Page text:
Governor visits to open prison; 40+ new jobs created
Georgia Governor Sonny Perdue, along with state representatives and corrections officials, opened the Wilkes Pre-release Center in ceremonies Monday morning attended by city and county officials, local and area law enforcement, and citizens.
The Wilkes facility was one of four that the Governor opened Monday. He and Department of Corrections officials also hosted opening ceremonies for prerelease centers in Lamar, Appling, and Turner Counties. Although officially open, the Wilkes facility will not begin receiving prisoners until late June, DOC officials said.
The prison facilities opened in Monday's ceremonies across the state will ultimately increase the safety of Georgia's communities, Perdue said, "These centers will transition lower-risk offenders back into the community, saving maximum security prison beds for murderers, sexual predators, and those who would prey on innocent Georgia citizens."
Using the 192-bed centers will also help the DOC to transfer state-sentenced inmates from county jails into the prison system, which will reduce county jail backlogs.
The new centers are also providing new jobs in rural Georgia. Each pre-release center will employ 45 to 50 staff members, and each center's payroll will put almost $2 million into the local economy each year.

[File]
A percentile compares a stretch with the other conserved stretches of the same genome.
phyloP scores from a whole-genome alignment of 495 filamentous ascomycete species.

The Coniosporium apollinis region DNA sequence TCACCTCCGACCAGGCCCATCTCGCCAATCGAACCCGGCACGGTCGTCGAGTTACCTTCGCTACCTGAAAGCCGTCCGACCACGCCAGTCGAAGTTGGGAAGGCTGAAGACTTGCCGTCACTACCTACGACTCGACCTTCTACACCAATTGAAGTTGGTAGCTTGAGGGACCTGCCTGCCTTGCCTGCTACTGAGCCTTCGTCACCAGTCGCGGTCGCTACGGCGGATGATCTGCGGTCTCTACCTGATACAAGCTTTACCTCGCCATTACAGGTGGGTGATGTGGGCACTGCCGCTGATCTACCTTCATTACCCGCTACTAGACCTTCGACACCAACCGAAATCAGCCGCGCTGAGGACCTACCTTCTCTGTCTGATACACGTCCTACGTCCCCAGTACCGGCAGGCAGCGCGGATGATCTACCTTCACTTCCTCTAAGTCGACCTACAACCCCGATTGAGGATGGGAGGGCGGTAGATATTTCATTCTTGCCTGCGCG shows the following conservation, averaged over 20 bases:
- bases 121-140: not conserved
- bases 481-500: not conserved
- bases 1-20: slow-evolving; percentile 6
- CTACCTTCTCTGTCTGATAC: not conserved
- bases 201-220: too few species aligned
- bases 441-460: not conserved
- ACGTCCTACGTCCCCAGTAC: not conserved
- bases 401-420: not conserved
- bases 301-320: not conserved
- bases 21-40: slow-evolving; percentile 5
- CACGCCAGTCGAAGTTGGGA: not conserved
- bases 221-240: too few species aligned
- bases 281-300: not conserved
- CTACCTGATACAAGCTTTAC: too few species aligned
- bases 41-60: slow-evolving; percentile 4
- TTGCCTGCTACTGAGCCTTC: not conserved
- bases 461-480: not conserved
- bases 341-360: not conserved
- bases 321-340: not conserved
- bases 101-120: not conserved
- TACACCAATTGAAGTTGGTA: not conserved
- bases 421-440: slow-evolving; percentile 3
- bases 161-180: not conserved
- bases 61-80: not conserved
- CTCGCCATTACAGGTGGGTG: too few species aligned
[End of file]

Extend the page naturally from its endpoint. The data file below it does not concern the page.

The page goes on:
Senator Jim Whitehead said that the funding to open the center fell into place earlier this year as a result of hard work by Wilkes County's representatives in Atlanta. "We're always looking for ways to bring jobs to Wilkes County," he said.
Some 20 staff members have been hired for the center after more than 120 job-seekers began the application and screening process in February. More are expected to be hired soon, prison officials said.
The opening of the pre-release centers Monday, the Governor's office said, were a result of Governor Perdue's recommendation of $48 million in the state's 2006 and 2007 budget that will allow the Department of Corrections to open an additional 4,200 prison beds.
The four pre-release centers are a new concept in Georgia, DOC commissioner James E. Donald said. The centers are designed to reduce inmates' risk of reoffending by addressing re-entry needs. Studies show that prisoners released through transition centers are statistically less likely to commit new crimes that those released directly from prison.
After the ribbon-cutting ceremony Monday morning, visitors to the Wilkes Pre-release Center were given tours of the new prison, including the dorms, the guard stations, and dining facilities.